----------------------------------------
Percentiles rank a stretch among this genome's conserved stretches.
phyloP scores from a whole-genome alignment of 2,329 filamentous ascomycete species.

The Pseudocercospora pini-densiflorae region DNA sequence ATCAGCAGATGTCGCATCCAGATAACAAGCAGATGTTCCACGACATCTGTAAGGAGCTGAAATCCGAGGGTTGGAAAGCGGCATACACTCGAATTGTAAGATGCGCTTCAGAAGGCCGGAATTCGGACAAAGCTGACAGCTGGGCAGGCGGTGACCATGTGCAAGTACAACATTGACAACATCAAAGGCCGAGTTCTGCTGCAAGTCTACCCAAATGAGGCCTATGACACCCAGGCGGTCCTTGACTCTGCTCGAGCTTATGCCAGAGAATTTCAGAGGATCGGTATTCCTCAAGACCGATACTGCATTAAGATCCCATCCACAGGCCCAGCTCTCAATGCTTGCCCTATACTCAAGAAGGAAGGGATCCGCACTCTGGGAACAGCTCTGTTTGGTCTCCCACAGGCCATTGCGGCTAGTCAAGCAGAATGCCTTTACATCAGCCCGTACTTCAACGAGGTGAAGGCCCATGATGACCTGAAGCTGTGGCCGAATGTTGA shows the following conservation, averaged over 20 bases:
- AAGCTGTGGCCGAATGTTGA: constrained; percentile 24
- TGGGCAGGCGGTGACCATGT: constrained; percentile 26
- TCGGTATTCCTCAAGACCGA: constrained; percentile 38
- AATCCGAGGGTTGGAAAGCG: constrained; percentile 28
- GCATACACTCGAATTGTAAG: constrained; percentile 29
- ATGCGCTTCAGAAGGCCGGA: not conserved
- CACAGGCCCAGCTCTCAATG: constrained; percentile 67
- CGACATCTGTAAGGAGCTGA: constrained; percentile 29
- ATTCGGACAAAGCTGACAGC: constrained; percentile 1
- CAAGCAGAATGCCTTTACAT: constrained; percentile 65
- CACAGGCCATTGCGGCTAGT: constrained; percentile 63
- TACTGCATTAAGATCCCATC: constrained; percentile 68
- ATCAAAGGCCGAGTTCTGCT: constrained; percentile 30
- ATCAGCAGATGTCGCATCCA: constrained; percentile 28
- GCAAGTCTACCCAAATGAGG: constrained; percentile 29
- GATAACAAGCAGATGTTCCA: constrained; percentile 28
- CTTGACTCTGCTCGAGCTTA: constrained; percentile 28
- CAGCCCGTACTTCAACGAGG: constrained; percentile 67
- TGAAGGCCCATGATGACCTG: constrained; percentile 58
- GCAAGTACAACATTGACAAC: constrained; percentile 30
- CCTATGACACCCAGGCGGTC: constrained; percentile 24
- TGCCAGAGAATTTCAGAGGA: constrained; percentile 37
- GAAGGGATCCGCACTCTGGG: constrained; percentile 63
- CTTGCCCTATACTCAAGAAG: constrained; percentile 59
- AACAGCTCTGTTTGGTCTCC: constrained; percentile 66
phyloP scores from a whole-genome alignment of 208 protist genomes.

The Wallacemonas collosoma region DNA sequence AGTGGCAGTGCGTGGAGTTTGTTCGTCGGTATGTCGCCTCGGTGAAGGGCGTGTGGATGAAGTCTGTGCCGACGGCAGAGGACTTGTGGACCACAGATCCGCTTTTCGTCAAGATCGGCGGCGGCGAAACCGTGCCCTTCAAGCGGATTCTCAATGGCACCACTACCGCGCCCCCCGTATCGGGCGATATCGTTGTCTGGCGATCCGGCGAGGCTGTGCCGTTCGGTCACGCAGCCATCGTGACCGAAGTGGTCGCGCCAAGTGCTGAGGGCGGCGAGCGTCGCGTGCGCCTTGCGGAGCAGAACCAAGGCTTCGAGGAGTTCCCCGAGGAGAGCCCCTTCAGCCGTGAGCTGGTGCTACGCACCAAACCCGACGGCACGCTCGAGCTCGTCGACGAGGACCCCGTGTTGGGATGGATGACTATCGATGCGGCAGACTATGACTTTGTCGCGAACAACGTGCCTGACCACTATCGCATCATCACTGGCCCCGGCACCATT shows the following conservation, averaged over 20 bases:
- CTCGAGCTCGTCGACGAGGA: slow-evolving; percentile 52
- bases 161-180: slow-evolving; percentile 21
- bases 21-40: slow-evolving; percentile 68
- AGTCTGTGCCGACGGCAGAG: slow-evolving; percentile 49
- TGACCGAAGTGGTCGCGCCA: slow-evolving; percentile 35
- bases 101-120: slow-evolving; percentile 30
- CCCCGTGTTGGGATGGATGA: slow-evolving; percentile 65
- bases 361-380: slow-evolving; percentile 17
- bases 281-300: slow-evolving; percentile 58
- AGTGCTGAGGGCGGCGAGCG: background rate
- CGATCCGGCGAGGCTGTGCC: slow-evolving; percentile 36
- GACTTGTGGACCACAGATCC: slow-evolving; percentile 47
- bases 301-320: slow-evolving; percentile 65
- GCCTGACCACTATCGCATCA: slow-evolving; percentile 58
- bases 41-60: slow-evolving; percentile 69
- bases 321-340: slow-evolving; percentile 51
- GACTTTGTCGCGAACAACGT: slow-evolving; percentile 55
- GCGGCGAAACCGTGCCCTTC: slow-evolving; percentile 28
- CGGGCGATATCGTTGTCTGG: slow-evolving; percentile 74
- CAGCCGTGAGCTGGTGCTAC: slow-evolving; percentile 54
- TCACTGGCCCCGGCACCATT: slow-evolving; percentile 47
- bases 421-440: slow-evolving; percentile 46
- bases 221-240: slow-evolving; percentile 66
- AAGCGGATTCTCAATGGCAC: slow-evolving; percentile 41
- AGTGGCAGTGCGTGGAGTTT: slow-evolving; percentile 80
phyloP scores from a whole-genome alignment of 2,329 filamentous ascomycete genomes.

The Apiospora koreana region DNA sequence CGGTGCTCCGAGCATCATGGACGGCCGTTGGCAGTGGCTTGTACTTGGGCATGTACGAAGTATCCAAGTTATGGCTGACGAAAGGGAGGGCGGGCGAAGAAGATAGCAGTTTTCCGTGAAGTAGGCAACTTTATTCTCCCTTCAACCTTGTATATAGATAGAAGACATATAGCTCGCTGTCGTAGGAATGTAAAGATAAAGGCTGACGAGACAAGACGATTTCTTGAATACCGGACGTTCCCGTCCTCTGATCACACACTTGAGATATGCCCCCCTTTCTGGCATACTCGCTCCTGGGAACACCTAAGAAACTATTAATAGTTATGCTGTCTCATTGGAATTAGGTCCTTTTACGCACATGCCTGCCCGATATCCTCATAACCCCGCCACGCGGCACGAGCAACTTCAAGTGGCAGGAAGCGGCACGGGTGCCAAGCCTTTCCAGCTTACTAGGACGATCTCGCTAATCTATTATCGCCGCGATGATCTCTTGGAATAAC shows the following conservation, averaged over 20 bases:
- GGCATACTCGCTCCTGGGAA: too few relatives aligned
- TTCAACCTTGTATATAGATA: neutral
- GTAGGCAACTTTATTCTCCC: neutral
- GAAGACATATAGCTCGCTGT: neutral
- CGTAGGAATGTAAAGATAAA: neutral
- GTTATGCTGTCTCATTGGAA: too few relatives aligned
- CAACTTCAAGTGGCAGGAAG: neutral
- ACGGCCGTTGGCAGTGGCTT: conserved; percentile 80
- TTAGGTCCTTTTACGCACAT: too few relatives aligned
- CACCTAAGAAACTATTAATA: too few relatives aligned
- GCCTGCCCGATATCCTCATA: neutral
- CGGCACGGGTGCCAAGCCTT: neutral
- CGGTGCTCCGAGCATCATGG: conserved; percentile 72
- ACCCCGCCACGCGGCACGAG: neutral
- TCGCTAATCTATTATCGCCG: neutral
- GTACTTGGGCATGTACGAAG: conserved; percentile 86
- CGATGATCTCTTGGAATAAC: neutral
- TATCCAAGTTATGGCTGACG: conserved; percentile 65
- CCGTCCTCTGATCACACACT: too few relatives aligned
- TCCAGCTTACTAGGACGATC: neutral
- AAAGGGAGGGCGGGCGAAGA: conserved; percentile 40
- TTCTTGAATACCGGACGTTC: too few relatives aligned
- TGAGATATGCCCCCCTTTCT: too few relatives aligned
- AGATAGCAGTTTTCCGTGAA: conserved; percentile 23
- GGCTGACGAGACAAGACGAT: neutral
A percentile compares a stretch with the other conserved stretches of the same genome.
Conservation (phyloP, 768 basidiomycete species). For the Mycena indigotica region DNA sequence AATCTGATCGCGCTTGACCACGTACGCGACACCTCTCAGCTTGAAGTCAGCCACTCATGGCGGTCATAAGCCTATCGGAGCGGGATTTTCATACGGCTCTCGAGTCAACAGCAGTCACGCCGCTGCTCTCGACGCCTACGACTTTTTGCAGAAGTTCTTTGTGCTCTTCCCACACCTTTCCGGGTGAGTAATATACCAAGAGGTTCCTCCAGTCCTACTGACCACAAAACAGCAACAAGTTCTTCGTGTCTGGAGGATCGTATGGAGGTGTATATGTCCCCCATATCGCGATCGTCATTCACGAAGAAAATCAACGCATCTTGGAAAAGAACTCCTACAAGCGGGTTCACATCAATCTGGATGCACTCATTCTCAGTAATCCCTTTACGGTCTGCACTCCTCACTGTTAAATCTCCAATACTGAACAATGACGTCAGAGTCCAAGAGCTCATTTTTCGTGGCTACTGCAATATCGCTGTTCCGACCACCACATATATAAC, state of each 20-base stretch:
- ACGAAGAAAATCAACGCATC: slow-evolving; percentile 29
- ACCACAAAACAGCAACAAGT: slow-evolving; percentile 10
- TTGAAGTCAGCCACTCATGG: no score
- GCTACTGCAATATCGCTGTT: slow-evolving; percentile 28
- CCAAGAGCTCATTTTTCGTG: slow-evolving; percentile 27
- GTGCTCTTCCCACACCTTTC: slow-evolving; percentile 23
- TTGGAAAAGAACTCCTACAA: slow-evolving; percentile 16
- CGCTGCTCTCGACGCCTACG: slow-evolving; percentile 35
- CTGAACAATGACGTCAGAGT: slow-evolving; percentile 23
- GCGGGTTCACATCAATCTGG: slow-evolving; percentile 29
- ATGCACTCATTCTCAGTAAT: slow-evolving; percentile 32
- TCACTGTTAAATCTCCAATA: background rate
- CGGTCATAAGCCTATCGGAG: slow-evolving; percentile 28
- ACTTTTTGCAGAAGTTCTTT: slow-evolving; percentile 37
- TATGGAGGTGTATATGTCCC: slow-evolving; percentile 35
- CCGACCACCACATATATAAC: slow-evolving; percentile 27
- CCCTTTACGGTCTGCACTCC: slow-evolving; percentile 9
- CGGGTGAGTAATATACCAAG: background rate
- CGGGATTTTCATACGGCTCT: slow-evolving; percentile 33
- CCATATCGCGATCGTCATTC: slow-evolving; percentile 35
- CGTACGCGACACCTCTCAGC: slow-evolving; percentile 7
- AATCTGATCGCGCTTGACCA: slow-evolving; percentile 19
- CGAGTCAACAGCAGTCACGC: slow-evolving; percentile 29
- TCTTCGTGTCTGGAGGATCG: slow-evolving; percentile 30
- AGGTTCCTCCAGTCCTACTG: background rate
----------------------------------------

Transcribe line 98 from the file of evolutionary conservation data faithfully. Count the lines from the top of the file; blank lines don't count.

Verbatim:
- ACTTTTTGCAGAAGTTCTTT: slow-evolving; percentile 37